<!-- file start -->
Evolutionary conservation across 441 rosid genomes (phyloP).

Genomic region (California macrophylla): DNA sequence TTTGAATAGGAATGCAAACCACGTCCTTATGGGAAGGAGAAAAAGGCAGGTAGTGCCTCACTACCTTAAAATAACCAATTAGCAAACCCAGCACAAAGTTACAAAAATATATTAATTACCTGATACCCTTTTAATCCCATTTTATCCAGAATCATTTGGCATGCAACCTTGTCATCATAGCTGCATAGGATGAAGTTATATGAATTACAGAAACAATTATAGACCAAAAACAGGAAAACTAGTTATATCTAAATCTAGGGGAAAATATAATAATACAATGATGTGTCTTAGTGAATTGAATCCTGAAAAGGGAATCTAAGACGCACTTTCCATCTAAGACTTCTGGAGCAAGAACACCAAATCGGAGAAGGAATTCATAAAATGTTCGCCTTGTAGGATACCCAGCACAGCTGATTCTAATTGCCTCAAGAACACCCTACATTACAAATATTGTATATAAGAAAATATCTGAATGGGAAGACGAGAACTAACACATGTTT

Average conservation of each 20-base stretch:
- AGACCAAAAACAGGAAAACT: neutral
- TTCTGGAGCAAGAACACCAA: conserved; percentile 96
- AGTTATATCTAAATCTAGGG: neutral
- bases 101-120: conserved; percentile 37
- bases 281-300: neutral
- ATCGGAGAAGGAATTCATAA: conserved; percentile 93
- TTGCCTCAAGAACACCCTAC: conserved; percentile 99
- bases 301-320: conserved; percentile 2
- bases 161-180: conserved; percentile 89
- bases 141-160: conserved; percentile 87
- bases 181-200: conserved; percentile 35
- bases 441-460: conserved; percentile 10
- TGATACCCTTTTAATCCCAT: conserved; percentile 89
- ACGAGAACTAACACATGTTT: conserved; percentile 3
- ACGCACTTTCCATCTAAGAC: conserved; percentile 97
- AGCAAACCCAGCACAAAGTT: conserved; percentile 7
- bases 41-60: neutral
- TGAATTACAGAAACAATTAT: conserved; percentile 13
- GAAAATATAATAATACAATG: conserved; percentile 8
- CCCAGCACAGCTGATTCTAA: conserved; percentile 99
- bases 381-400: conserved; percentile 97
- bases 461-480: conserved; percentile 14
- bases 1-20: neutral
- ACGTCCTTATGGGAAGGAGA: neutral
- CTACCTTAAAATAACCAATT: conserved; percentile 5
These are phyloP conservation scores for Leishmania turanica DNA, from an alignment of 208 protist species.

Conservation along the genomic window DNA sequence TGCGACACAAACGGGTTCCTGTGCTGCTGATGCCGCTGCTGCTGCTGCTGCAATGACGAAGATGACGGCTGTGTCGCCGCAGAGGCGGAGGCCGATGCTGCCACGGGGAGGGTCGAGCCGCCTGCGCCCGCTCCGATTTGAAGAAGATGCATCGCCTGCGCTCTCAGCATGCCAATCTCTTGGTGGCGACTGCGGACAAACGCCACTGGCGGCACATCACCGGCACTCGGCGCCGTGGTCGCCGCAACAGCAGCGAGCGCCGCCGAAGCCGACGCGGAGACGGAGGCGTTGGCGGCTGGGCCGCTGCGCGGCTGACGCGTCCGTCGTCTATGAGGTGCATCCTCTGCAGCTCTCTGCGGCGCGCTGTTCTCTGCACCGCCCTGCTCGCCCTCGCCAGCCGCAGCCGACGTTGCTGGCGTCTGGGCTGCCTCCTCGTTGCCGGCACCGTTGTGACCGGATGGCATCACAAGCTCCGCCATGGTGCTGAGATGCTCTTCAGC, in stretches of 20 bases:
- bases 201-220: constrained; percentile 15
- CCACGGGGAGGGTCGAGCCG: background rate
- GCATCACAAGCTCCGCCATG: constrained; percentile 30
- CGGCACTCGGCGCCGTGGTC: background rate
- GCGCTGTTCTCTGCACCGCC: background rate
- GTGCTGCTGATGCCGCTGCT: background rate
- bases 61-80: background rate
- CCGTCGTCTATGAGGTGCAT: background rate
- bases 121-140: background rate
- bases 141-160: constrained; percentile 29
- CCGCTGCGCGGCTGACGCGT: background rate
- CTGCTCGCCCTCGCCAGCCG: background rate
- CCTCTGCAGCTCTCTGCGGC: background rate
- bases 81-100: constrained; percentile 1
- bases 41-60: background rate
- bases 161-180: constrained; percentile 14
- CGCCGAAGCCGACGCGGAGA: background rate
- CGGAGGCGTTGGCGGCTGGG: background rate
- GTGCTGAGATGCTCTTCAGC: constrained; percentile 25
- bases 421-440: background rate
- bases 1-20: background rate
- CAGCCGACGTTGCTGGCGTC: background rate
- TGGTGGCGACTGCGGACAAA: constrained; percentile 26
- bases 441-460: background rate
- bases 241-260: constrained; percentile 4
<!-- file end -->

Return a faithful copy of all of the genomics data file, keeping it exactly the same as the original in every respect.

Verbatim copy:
Evolutionary conservation across 441 rosid genomes (phyloP).

Genomic region (California macrophylla): DNA sequence TTTGAATAGGAATGCAAACCACGTCCTTATGGGAAGGAGAAAAAGGCAGGTAGTGCCTCACTACCTTAAAATAACCAATTAGCAAACCCAGCACAAAGTTACAAAAATATATTAATTACCTGATACCCTTTTAATCCCATTTTATCCAGAATCATTTGGCATGCAACCTTGTCATCATAGCTGCATAGGATGAAGTTATATGAATTACAGAAACAATTATAGACCAAAAACAGGAAAACTAGTTATATCTAAATCTAGGGGAAAATATAATAATACAATGATGTGTCTTAGTGAATTGAATCCTGAAAAGGGAATCTAAGACGCACTTTCCATCTAAGACTTCTGGAGCAAGAACACCAAATCGGAGAAGGAATTCATAAAATGTTCGCCTTGTAGGATACCCAGCACAGCTGATTCTAATTGCCTCAAGAACACCCTACATTACAAATATTGTATATAAGAAAATATCTGAATGGGAAGACGAGAACTAACACATGTTT

Average conservation of each 20-base stretch:
- AGACCAAAAACAGGAAAACT: neutral
- TTCTGGAGCAAGAACACCAA: conserved; percentile 96
- AGTTATATCTAAATCTAGGG: neutral
- bases 101-120: conserved; percentile 37
- bases 281-300: neutral
- ATCGGAGAAGGAATTCATAA: conserved; percentile 93
- TTGCCTCAAGAACACCCTAC: conserved; percentile 99
- bases 301-320: conserved; percentile 2
- bases 161-180: conserved; percentile 89
- bases 141-160: conserved; percentile 87
- bases 181-200: conserved; percentile 35
- bases 441-460: conserved; percentile 10
- TGATACCCTTTTAATCCCAT: conserved; percentile 89
- ACGAGAACTAACACATGTTT: conserved; percentile 3
- ACGCACTTTCCATCTAAGAC: conserved; percentile 97
- AGCAAACCCAGCACAAAGTT: conserved; percentile 7
- bases 41-60: neutral
- TGAATTACAGAAACAATTAT: conserved; percentile 13
- GAAAATATAATAATACAATG: conserved; percentile 8
- CCCAGCACAGCTGATTCTAA: conserved; percentile 99
- bases 381-400: conserved; percentile 97
- bases 461-480: conserved; percentile 14
- bases 1-20: neutral
- ACGTCCTTATGGGAAGGAGA: neutral
- CTACCTTAAAATAACCAATT: conserved; percentile 5
These are phyloP conservation scores for Leishmania turanica DNA, from an alignment of 208 protist species.

Conservation along the genomic window DNA sequence TGCGACACAAACGGGTTCCTGTGCTGCTGATGCCGCTGCTGCTGCTGCTGCAATGACGAAGATGACGGCTGTGTCGCCGCAGAGGCGGAGGCCGATGCTGCCACGGGGAGGGTCGAGCCGCCTGCGCCCGCTCCGATTTGAAGAAGATGCATCGCCTGCGCTCTCAGCATGCCAATCTCTTGGTGGCGACTGCGGACAAACGCCACTGGCGGCACATCACCGGCACTCGGCGCCGTGGTCGCCGCAACAGCAGCGAGCGCCGCCGAAGCCGACGCGGAGACGGAGGCGTTGGCGGCTGGGCCGCTGCGCGGCTGACGCGTCCGTCGTCTATGAGGTGCATCCTCTGCAGCTCTCTGCGGCGCGCTGTTCTCTGCACCGCCCTGCTCGCCCTCGCCAGCCGCAGCCGACGTTGCTGGCGTCTGGGCTGCCTCCTCGTTGCCGGCACCGTTGTGACCGGATGGCATCACAAGCTCCGCCATGGTGCTGAGATGCTCTTCAGC, in stretches of 20 bases:
- bases 201-220: constrained; percentile 15
- CCACGGGGAGGGTCGAGCCG: background rate
- GCATCACAAGCTCCGCCATG: constrained; percentile 30
- CGGCACTCGGCGCCGTGGTC: background rate
- GCGCTGTTCTCTGCACCGCC: background rate
- GTGCTGCTGATGCCGCTGCT: background rate
- bases 61-80: background rate
- CCGTCGTCTATGAGGTGCAT: background rate
- bases 121-140: background rate
- bases 141-160: constrained; percentile 29
- CCGCTGCGCGGCTGACGCGT: background rate
- CTGCTCGCCCTCGCCAGCCG: background rate
- CCTCTGCAGCTCTCTGCGGC: background rate
- bases 81-100: constrained; percentile 1
- bases 41-60: background rate
- bases 161-180: constrained; percentile 14
- CGCCGAAGCCGACGCGGAGA: background rate
- CGGAGGCGTTGGCGGCTGGG: background rate
- GTGCTGAGATGCTCTTCAGC: constrained; percentile 25
- bases 421-440: background rate
- bases 1-20: background rate
- CAGCCGACGTTGCTGGCGTC: background rate
- TGGTGGCGACTGCGGACAAA: constrained; percentile 26
- bases 441-460: background rate
- bases 241-260: constrained; percentile 4